East Anglians confidence on ID theft misplaced
The number of people in East Anglia who are concerned about ID theft has fallen gradually since July last year while the number of people who are confident they can combat ID thieves has risen gradually according to the latest research from online credit monitoring service MyCallcredit.
Its quarterly ID theft survey reveals the government's high profile campaign to alert people to the fastest growing fraud in the UK, and protective measures they can take, is getting through to some East Anglians but there is still a long way to go. Even now only two out of ten East Anglians are confident they know exactly what to do to protect themselves from ID thieves.
And worryingly more than seven out of ten people still believe they would know in a matter of weeks if they were a victim of ID theft when in reality it can take many months for the crime to be discovered.
MyCallcredit director Alison Nicholson says:
"Cambridge is the ID theft hot spot of East Anglia but its incidence is still below the average in the UK. However, this isn't an excuse for people to think it won't happen to them - it is the fastest growing fraud in the country.
By taking a few simple steps, shredding personal documents before throwing them away, cancelling unused credit facilities and checking their credit file regularly everyone in East Anglia can protect themselves from fraudsters, only then can we begin to claw back the £1.3bn ID theft costs the UK economy each year."
- The risk of ID theft across East Anglia is lower than the national average but Cambridge is the ID theft hotspot of the region where residents are twice as likely to have their ID stolen than those that live in Ipswich or Norwich.
- 66.9 per cent of East Anglians say they are concerned about ID theft now, in July last year 69.3 per cent claimed they were concerned and in October last year 68.2 per cent expressed concern.
- Across the UK as a whole 73.4 per cent of people say they are concerned about ID theft.
- The number of East Anglians who say they know exactly how to protect themselves from ID thieves rose from 17.8 per cent in July last year to 18.4 per cent in October and 22.2 per cent now.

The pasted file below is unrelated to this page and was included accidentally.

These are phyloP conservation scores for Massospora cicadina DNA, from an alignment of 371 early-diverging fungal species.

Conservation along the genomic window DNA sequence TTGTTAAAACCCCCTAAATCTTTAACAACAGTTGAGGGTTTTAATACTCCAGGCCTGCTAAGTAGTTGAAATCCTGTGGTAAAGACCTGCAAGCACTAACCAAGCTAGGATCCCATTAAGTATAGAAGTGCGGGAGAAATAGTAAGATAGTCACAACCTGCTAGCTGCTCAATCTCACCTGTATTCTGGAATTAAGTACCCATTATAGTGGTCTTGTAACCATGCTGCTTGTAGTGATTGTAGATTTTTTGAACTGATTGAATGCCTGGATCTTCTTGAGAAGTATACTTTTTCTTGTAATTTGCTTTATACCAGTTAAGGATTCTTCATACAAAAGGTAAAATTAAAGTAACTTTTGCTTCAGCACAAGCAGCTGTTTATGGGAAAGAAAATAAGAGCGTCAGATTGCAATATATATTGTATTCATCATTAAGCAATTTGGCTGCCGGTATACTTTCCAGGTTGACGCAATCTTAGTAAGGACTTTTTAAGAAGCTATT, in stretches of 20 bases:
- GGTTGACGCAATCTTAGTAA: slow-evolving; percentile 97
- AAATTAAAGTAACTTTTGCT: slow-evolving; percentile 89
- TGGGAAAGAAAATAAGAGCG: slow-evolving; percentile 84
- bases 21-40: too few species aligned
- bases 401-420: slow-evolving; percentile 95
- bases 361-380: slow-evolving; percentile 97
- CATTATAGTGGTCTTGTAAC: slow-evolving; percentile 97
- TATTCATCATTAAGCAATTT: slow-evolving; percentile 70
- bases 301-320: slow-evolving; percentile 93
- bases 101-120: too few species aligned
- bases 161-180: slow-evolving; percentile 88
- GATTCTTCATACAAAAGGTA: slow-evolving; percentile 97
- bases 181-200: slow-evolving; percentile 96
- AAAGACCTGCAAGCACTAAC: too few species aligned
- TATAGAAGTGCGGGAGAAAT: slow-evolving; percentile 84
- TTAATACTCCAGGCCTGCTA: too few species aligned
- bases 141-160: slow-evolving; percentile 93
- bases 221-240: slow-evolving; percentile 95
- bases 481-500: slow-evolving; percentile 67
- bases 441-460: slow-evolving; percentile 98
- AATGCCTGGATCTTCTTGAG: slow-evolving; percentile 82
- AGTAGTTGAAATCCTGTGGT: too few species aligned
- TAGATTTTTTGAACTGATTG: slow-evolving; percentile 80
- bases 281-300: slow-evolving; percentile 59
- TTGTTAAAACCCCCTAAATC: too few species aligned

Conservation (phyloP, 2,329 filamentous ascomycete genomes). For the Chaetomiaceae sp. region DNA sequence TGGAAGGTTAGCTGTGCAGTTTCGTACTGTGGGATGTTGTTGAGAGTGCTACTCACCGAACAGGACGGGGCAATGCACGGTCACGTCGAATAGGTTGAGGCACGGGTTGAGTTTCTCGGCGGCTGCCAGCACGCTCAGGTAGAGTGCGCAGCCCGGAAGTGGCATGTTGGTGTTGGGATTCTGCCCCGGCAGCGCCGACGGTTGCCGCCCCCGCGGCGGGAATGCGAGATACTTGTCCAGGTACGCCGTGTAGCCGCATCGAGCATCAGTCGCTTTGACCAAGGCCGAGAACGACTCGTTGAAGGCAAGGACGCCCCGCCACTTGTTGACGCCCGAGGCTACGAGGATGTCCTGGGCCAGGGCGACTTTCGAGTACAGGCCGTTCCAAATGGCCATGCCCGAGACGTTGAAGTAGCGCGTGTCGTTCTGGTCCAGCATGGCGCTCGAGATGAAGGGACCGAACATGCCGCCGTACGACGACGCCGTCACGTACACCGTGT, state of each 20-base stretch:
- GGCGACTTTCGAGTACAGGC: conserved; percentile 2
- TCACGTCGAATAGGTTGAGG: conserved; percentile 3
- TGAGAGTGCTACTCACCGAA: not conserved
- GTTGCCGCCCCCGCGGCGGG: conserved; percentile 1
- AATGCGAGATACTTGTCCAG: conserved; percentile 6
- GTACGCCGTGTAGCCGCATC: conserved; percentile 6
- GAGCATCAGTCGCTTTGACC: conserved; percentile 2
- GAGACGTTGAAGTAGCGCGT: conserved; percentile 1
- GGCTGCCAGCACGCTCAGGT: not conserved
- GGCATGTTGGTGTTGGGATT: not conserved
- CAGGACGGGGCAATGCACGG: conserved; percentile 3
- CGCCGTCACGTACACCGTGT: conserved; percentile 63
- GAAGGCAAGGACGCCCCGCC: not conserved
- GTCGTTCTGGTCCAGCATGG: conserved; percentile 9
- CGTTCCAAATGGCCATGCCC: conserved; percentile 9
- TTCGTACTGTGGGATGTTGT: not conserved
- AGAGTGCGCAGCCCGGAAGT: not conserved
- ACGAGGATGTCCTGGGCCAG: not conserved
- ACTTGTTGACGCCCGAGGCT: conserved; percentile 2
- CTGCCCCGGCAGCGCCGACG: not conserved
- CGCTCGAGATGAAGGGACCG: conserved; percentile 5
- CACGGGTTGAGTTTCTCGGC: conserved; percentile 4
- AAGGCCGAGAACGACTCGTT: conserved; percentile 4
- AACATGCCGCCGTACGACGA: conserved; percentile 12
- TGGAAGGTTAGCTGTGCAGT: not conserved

- 16.1 per cent of people across the UK say they know exactly how to protect themselves from ID thieves.
- When prompted 86.9 per cent of East Anglians correctly said that shredding personal documents before throwing them away would help in the fight against ID thieves compared to 83.8 per cent nationally.
- 77.6 per cent of people in East Anglia said they would know in a matter of weeks if they'd become a victim of ID thieves, in reality it can take many months before the crime comes to light.
- 18.6 per cent of East Anglians admitted they didn't know when they'd become aware they'd been a victim of ID theft.
What is ID theft
- ID theft is an all encompassing term for different types of fraud committed in another person's name.
- The most common type of fraud involves someone stealing your card details and using them to make purchases or withdraw cash.
- But it can also be when someone takes over your identity completely and applies for loans, mortgages, passports or a driving license in your name.
- By following our simple guidelines people can protect themselves from all types of impersonation fraud and minimise the hassle and losses incurred if they are unlucky enough to fall prey to fraudsters.
How to protect yourself from ID thieves
- Shred personal documents before disposing of them.
- Cancel unused credit facilities.
- Don't give personal information to anyone, however legitimate they may seem, without first confirming who they are and why they want the information.
- Check your credit file regularly to see what information is held about you.
- Be vigilant and check your financial statements.
- Research by MyCallcredit, which compared the number of recorded incidences of ID theft by postcode as a percentage of the population based on Census figures, provided the city and town analysis.
- The attitudes to ID theft research was carried out for MyCallcredit by NEMS market research among 1050 adults between 3 and 8 January 2006.